Getting started as a student!
Comfortably installed in his Paris studio, Sam feels privileged compared to his colleagues at the Sorbonne, where he has been accepted for his first year of…
Regardless of whether you rent or buy, pay attention to the energy rating: most new buildings have an energy performance certificate and are classified in categories A to C, which is very good. Most average properties, however, are in categories D to G, which means that they have higher energy consumption. When renting, check whether the doors and windows are airtight and follow simple rules to keep your living costs down:
Water and electricity consumption are also important factors. As you already know: turn off the lights when you leave a room and turn the tap off when you clean your teeth...
A croissant in the morning, a sandwich for lunch, a takeaway coffee and a pizza delivered in the evening: food costs soon mount up! If you learn to cook a few simple recipes, stock up on supplies and write a shopping list for the week, you won’t buy too much and you'll end up eating better and for less.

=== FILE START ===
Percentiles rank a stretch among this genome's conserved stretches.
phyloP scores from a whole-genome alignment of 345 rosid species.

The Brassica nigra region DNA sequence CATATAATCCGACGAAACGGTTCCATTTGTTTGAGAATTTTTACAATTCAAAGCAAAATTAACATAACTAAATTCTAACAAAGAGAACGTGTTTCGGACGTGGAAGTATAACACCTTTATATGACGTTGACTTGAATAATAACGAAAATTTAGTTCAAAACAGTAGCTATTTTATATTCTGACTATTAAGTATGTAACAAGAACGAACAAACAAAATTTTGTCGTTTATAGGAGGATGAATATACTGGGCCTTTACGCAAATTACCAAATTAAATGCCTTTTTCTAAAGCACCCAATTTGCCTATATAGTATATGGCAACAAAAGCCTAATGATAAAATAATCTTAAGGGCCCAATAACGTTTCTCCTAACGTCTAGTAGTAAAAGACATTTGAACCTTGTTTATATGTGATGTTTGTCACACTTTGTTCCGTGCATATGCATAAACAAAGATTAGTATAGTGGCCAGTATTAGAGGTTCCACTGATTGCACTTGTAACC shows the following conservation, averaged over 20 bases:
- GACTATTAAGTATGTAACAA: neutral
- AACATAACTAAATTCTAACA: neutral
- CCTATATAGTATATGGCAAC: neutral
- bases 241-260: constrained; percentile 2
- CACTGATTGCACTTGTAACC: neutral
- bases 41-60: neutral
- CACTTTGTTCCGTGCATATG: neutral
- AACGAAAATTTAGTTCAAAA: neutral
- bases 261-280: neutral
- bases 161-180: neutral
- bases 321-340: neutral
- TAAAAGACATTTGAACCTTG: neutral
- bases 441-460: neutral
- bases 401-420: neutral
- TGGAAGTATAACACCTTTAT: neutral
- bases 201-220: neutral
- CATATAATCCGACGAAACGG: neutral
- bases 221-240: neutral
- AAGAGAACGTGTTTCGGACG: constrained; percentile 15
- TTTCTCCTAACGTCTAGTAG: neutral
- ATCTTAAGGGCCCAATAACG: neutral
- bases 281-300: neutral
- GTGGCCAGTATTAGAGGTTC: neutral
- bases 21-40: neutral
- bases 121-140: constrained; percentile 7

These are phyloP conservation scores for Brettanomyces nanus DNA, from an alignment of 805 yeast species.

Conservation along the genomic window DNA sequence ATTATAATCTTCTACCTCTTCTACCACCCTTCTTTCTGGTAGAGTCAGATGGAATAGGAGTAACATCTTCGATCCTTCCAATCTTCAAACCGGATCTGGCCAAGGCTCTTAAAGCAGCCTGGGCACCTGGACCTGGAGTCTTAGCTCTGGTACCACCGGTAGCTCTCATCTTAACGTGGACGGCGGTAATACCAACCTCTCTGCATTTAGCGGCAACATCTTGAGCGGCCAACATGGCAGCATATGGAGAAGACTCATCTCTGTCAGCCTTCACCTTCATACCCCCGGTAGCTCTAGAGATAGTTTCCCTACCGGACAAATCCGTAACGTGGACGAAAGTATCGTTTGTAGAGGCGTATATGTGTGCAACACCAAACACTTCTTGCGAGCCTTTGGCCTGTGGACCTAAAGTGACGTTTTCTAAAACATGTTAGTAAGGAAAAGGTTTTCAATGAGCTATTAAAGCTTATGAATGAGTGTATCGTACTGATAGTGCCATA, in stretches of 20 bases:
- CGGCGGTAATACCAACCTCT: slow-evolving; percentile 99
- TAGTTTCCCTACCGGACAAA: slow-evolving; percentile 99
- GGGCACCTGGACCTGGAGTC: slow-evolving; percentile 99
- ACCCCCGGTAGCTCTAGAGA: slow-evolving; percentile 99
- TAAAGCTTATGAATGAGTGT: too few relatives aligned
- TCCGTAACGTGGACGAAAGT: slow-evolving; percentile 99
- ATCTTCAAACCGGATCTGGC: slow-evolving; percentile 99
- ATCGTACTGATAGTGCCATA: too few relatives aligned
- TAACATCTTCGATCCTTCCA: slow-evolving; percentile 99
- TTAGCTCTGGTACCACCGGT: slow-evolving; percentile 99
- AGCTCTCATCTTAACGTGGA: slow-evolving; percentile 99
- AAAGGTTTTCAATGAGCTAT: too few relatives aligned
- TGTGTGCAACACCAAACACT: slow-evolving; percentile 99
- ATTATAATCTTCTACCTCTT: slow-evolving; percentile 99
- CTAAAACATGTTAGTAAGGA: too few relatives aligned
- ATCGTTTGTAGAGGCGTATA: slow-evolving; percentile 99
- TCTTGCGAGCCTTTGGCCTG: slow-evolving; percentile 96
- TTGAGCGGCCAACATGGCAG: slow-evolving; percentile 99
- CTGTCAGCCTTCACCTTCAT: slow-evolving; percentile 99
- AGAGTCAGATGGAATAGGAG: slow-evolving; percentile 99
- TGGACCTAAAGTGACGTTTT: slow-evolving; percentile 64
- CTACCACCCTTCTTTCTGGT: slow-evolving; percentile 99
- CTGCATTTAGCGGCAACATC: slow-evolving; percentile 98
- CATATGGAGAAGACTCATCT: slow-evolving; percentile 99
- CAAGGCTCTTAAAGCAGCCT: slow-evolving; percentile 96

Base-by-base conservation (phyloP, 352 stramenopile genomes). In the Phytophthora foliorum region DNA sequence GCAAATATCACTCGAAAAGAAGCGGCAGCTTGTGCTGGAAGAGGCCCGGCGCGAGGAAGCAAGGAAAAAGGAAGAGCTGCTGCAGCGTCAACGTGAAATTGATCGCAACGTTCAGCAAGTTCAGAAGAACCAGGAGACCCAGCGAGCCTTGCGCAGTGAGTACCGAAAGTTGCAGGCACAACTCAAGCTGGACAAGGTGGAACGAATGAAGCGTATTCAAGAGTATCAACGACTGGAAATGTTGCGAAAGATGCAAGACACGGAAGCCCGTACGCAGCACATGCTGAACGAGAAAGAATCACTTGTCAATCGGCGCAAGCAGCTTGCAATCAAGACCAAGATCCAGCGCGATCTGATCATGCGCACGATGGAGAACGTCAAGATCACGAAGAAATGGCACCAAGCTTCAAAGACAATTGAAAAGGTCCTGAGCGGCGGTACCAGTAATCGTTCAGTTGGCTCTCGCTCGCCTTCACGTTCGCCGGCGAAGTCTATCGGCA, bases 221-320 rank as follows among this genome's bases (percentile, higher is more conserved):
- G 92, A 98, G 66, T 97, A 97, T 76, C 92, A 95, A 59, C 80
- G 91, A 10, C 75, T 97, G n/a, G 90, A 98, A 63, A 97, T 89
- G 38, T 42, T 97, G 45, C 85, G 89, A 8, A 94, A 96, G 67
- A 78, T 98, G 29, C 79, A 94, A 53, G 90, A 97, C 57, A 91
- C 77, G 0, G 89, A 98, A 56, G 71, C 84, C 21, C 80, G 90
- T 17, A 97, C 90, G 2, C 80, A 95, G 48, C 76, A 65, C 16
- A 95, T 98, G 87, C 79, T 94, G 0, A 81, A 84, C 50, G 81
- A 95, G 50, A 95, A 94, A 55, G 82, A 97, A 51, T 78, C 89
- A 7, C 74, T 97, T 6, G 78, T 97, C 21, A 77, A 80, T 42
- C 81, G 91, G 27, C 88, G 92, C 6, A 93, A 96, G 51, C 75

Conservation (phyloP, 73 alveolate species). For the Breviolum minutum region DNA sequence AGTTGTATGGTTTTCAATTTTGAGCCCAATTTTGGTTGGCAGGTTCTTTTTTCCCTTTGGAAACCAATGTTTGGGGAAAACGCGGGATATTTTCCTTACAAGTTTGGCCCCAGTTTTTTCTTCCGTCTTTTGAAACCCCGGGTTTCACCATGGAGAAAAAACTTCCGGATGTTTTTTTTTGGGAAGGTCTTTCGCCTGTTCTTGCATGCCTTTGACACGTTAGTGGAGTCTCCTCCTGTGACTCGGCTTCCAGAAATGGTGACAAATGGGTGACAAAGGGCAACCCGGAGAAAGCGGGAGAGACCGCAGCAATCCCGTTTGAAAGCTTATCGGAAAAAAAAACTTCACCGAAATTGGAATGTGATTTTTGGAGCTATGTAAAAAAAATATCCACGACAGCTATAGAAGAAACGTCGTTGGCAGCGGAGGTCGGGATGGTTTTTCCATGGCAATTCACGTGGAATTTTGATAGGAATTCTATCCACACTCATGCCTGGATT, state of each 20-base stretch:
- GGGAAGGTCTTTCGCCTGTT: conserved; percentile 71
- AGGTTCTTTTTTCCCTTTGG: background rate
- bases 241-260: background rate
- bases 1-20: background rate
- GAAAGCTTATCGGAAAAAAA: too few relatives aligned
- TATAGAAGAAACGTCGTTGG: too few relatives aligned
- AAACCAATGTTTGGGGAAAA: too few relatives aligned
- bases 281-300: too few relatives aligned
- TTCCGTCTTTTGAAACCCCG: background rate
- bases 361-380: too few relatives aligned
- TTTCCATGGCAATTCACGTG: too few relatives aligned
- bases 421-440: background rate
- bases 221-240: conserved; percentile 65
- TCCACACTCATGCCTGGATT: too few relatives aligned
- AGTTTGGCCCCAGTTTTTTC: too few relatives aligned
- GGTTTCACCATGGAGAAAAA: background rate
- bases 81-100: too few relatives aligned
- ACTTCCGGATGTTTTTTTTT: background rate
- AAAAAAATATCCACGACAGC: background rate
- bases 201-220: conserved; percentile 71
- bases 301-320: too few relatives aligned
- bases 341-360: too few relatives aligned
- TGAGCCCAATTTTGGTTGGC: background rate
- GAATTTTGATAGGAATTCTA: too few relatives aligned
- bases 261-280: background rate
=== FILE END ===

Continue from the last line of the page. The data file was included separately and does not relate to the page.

Although damage from floods, forces of nature and fire, for example, doesn't happen that often, when it does, it's really expensive! With home insurance, you're already covered for a whole range of different types of household damage, and you have peace of mind should the worst happen, too.
The best way to do this is to build up small safety nets so you don't find yourself strapped for cash when the next major job needs doing. Some tips:
Don't want to rent forever? When buying or building a home, the government can help you with a government guarantee. To be eligible, however, you must have saved €290/year for three years on a savings account of the same bank, with a starting amount of €100. A building loan agreement will enable you to save money and get an attractive interest rate on the loan and a government guarantee later on. The building loan agreement is also tax-deductible.